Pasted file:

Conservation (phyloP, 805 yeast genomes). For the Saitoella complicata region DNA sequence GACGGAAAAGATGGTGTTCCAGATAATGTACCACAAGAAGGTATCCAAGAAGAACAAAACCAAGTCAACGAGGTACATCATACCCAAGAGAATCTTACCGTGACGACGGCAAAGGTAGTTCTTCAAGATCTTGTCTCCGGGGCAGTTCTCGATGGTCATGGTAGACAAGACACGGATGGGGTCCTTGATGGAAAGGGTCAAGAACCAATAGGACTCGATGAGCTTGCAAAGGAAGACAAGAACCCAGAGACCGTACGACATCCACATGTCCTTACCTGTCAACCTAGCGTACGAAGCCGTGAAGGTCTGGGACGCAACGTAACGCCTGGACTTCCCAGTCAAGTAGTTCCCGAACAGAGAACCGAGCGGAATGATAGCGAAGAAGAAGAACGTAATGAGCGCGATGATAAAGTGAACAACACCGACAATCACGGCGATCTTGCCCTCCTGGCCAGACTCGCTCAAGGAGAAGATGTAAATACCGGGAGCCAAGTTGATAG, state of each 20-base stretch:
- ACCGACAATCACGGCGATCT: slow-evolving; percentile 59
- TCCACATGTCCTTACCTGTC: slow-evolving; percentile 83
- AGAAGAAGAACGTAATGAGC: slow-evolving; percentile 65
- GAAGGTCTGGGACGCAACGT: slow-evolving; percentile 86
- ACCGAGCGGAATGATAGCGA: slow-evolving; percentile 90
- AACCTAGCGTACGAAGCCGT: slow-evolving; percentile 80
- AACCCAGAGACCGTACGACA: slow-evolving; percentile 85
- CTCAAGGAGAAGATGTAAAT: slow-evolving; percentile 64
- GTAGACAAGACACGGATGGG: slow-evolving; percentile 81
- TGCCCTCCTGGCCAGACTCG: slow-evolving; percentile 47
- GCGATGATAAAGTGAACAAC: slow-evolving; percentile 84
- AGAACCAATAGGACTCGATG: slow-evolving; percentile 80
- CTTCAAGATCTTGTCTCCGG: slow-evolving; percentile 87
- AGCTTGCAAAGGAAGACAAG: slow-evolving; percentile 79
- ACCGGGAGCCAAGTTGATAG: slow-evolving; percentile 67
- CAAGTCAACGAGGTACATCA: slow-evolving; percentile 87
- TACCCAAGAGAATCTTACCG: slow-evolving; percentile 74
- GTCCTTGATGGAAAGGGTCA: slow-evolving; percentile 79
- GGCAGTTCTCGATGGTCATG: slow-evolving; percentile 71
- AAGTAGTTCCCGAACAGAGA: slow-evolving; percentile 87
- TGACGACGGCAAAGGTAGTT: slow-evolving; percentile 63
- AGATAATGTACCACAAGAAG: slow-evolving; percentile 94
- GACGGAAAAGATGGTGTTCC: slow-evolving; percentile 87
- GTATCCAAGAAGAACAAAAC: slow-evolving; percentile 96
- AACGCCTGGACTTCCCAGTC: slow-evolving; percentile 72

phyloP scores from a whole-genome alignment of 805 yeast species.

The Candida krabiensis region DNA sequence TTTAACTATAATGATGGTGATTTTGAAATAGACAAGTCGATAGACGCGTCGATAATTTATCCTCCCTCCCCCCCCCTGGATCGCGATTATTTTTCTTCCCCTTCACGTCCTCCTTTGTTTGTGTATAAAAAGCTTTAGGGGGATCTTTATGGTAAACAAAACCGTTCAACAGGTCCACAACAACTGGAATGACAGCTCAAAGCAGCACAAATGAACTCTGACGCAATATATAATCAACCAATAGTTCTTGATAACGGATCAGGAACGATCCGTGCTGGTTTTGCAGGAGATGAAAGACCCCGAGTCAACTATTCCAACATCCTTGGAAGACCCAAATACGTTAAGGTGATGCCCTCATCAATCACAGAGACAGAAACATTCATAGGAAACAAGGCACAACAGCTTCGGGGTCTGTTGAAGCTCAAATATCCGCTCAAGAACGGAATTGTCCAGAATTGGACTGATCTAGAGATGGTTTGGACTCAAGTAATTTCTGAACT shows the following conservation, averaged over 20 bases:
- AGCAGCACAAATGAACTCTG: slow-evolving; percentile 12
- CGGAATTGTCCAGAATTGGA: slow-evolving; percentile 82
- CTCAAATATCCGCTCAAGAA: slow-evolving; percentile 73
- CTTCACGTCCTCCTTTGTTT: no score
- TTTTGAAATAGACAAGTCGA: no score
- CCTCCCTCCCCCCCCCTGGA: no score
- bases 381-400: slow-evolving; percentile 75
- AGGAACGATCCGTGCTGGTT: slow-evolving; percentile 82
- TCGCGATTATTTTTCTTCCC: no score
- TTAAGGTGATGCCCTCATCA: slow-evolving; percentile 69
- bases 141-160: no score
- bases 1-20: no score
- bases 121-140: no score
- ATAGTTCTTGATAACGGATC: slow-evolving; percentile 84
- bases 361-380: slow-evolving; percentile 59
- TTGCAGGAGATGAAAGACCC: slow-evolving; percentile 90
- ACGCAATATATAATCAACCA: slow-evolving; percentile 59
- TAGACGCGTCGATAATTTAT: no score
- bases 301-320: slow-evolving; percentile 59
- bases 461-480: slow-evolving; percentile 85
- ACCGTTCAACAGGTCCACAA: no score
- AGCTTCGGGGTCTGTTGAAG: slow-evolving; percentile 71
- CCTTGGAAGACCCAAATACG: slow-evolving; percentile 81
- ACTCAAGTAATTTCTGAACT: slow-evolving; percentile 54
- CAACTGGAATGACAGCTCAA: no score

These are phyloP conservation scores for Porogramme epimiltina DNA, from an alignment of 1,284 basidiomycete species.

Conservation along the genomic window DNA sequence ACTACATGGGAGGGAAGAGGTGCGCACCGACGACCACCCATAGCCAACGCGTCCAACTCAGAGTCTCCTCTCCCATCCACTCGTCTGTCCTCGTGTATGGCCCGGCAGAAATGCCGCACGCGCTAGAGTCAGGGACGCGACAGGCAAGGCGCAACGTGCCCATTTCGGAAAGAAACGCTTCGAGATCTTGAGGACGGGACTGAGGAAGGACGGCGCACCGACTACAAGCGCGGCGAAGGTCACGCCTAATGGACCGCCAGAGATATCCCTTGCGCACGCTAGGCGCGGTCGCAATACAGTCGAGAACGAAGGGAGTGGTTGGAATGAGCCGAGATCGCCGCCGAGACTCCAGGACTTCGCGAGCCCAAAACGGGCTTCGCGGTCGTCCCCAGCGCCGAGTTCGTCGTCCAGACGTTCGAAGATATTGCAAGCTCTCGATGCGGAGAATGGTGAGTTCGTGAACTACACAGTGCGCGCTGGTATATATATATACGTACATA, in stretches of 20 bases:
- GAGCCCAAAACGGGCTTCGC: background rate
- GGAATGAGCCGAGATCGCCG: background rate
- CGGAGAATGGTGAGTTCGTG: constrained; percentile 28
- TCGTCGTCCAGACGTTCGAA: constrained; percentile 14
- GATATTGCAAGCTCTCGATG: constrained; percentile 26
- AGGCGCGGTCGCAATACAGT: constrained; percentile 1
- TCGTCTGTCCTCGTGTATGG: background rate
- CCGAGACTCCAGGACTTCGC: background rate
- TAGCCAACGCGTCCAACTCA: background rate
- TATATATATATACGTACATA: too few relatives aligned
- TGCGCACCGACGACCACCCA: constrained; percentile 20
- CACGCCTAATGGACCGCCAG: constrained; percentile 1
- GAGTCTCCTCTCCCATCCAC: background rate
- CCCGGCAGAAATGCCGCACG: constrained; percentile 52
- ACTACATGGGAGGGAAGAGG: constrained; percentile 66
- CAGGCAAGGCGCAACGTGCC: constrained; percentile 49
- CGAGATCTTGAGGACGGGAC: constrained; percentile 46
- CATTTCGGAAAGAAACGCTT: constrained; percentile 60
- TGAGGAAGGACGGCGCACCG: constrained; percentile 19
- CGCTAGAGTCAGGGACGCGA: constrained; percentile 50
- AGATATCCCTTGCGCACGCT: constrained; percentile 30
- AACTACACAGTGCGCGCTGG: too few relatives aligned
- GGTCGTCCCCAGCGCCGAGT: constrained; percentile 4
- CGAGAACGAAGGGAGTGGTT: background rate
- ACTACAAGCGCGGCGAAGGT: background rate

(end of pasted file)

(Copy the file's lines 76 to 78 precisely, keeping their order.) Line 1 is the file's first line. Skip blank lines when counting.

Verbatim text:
- AGATATCCCTTGCGCACGCT: constrained; percentile 30
- AACTACACAGTGCGCGCTGG: too few relatives aligned
- GGTCGTCCCCAGCGCCGAGT: constrained; percentile 4